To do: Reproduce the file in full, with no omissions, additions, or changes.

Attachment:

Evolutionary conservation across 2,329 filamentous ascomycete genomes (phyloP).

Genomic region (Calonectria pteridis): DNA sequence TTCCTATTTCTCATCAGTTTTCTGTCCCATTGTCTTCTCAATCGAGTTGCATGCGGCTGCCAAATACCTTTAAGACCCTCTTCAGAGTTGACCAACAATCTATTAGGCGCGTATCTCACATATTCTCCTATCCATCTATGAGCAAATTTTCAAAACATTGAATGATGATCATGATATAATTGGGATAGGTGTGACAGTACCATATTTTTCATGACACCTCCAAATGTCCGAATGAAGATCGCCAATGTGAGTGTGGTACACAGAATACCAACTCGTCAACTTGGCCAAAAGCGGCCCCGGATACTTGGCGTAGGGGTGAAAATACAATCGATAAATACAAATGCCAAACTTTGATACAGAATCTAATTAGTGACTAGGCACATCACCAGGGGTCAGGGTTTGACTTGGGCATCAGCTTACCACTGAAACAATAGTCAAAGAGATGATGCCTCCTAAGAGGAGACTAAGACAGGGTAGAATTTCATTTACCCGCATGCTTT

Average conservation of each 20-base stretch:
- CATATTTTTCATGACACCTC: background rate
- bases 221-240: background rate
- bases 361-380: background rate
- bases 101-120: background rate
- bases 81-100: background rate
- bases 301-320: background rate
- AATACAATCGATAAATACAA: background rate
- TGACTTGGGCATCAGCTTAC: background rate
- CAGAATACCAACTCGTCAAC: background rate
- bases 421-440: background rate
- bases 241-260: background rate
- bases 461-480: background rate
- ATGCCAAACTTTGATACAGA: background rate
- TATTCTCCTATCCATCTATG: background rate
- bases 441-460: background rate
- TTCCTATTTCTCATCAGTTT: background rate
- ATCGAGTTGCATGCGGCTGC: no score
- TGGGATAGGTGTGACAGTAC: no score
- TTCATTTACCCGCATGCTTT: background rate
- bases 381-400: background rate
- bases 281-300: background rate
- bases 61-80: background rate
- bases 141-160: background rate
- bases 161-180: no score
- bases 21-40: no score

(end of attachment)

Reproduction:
Evolutionary conservation across 2,329 filamentous ascomycete genomes (phyloP).

Genomic region (Calonectria pteridis): DNA sequence TTCCTATTTCTCATCAGTTTTCTGTCCCATTGTCTTCTCAATCGAGTTGCATGCGGCTGCCAAATACCTTTAAGACCCTCTTCAGAGTTGACCAACAATCTATTAGGCGCGTATCTCACATATTCTCCTATCCATCTATGAGCAAATTTTCAAAACATTGAATGATGATCATGATATAATTGGGATAGGTGTGACAGTACCATATTTTTCATGACACCTCCAAATGTCCGAATGAAGATCGCCAATGTGAGTGTGGTACACAGAATACCAACTCGTCAACTTGGCCAAAAGCGGCCCCGGATACTTGGCGTAGGGGTGAAAATACAATCGATAAATACAAATGCCAAACTTTGATACAGAATCTAATTAGTGACTAGGCACATCACCAGGGGTCAGGGTTTGACTTGGGCATCAGCTTACCACTGAAACAATAGTCAAAGAGATGATGCCTCCTAAGAGGAGACTAAGACAGGGTAGAATTTCATTTACCCGCATGCTTT

Average conservation of each 20-base stretch:
- CATATTTTTCATGACACCTC: background rate
- bases 221-240: background rate
- bases 361-380: background rate
- bases 101-120: background rate
- bases 81-100: background rate
- bases 301-320: background rate
- AATACAATCGATAAATACAA: background rate
- TGACTTGGGCATCAGCTTAC: background rate
- CAGAATACCAACTCGTCAAC: background rate
- bases 421-440: background rate
- bases 241-260: background rate
- bases 461-480: background rate
- ATGCCAAACTTTGATACAGA: background rate
- TATTCTCCTATCCATCTATG: background rate
- bases 441-460: background rate
- TTCCTATTTCTCATCAGTTT: background rate
- ATCGAGTTGCATGCGGCTGC: no score
- TGGGATAGGTGTGACAGTAC: no score
- TTCATTTACCCGCATGCTTT: background rate
- bases 381-400: background rate
- bases 281-300: background rate
- bases 61-80: background rate
- bases 141-160: background rate
- bases 161-180: no score
- bases 21-40: no score